COVID rules at Atlanta’s historically Black colleges tougher than most

The HBCUs likely to keep most measures next semester

Credit: Eric Stirgus

Credit: Eric Stirgus

Atlanta’s historically Black colleges and universities took a stricter approach than most schools in Georgia and nationwide to prevent the spread of COVID-19 on their campuses this past semester.

All students, faculty and staff had to be vaccinated, unless they received an exemption. They had to wear masks at most indoor and outdoor locations. A few weeks after the semester began, the schools conducted weekly COVID-19 testing.

Some called it “overkill,” Dr. Valerie Montgomery Rice, Morehouse School of Medicine president, said during a September town hall meeting. She called it necessary to prevent an outbreak and to show how such measures could work in Black communities, which have had disproportionately high positivity rates.

Credit: Alyssa Pointer /

Credit: Alyssa Pointer /

“If we can mask, if we can do appropriate distancing, if we can become vaccinated, then we can create a safe environment for learning and working and contributing to the science,” she said.

Administrators believe the measures worked. They’ll likely continue most of them, particularly with ongoing concerns about the omicron variant, officials said. Students, staff and faculty will likely be tested before returning to campus for the spring semester. Large indoor events, such as basketball games, may require a test beforehand.

The four private schools — Clark Atlanta University, Morehouse College, Morehouse School of Medicine and Spelman College — conducted more than 64,000 tests this semester, with 270 positive results, a rate of about 0.4%, according to the consortium’s COVID-19 online dashboard. The rate was lower than some of Georgia’s largest public universities.

Georgia’s COVID-19 positive test rate in mid-December was about 5%, but has since increased to a rolling average of 23%, as of Monday.

Credit: Eric Stirgus

Credit: Eric Stirgus

As of mid-December, about 94% of students had received at least one vaccine dose and more than 87% are fully vaccinated, the dashboard shows. The four schools have about 9,000 students. The vaccination rate for Black Americans is about 50% nationally and 47% in Georgia, according to Kaiser Family Foundation research.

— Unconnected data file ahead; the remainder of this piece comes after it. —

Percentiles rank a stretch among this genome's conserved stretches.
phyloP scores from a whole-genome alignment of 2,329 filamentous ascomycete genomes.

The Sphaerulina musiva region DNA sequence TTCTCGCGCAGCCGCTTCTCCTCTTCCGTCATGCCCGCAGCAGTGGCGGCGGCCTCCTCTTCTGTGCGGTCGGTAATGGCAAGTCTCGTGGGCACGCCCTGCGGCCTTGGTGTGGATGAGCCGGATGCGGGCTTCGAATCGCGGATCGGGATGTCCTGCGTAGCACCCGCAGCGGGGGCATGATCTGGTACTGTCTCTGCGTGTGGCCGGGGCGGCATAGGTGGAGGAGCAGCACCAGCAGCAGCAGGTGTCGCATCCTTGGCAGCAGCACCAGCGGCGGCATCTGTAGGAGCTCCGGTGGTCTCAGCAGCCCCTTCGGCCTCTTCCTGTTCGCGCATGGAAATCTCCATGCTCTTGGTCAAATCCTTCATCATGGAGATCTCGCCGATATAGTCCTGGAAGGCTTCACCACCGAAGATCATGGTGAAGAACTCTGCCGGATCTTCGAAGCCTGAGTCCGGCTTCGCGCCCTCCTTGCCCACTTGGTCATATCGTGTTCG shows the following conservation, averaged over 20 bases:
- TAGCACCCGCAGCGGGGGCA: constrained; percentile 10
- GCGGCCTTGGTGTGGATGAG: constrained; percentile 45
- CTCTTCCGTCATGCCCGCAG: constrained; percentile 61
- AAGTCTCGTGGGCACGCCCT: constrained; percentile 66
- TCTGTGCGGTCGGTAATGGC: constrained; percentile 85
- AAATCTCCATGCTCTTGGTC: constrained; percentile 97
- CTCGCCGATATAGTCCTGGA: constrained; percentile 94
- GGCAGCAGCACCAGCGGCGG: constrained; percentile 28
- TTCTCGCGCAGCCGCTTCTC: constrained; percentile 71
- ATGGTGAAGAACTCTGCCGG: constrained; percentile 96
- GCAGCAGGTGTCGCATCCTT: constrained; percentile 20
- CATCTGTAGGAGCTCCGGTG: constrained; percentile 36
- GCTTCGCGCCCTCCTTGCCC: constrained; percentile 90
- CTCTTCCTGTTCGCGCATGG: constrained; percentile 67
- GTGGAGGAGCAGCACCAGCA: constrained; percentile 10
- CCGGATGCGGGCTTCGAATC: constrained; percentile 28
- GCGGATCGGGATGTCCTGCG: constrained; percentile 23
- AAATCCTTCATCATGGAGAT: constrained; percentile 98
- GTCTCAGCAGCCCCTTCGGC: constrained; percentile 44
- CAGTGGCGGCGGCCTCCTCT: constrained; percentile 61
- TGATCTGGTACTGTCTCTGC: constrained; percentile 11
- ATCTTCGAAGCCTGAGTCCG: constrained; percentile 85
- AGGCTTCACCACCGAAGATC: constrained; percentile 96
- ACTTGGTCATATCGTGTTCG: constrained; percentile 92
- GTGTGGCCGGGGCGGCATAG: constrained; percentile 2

“We did extremely well,” said Michael Hodge, executive director of the Atlanta University Center Consortium, an association of the four schools.

A recent outbreak at an Ivy League school showed the difficulty colleges have at keeping the virus at bay. Cornell University officials moved final exams online and closed the campus after nearly 1,000 students tested positive during four days in mid-December. The University System of Georgia, meanwhile, faced criticism from many professors for not requiring people to get vaccinated or wear masks in most spaces.

The measures by Atlanta’s HBCUs required adjustments. Many homecoming festivities were canceled or limited to students in October. The popular annual Morehouse-Spelman Christmas Carol Concert was held in early December without an audience.

Credit: Eric Stirgus

Credit: Eric Stirgus

The schools used third-party vendors to assist with testing. Hodge said a major factor that helped prevent potential outbreaks involved limiting the number of students from other local universities on campus for parties and other events.

“That really kept the spread down,” Hodge said.

Convincing some students to get vaccinated wasn’t easy. Student reaction was mixed when the vaccine mandate was announced in April. Many Blacks have been reluctant to get vaccinated, invoking the government-backed Tuskegee study, in which scientists withheld treatment for decades from Black men who didn’t know they had syphilis in order to see how the disease would progress.

Second-year Morehouse School of Medicine student Chidi Ojukwu, 24, heard the concerns. Ojukwu helped lead a team of students who recruited classmates to participate in a nationwide vaccine trial study. Morehouse School of Medicine enrolled 36 participants. Students wanted to know, for example, is the virus in the vaccine? No.

Ojukwu, who grew up in Cherokee County, initially had many of the same questions.

“I had to ask a lot of questions. I wasn’t just asking for me, but I was asking for my own family members because I was a trusted family member (because she’s a medical school student),” she said.

Staff writer Scott Trubey contributed to this report.

Mandatory measures

These were some of the requirements by Atlanta’s historically Black colleges and universities for students, staff and faculty for the fall semester. Most will continue for the spring semester.

  • Vaccinations are required to attend classes or to work on campus, unless an exemption is approved.
  • Weekly rapid testing. (Athletes may have to follow NCAA testing regulations.)
  • Random PCR testing.
  • Wearing masks in indoor facilities.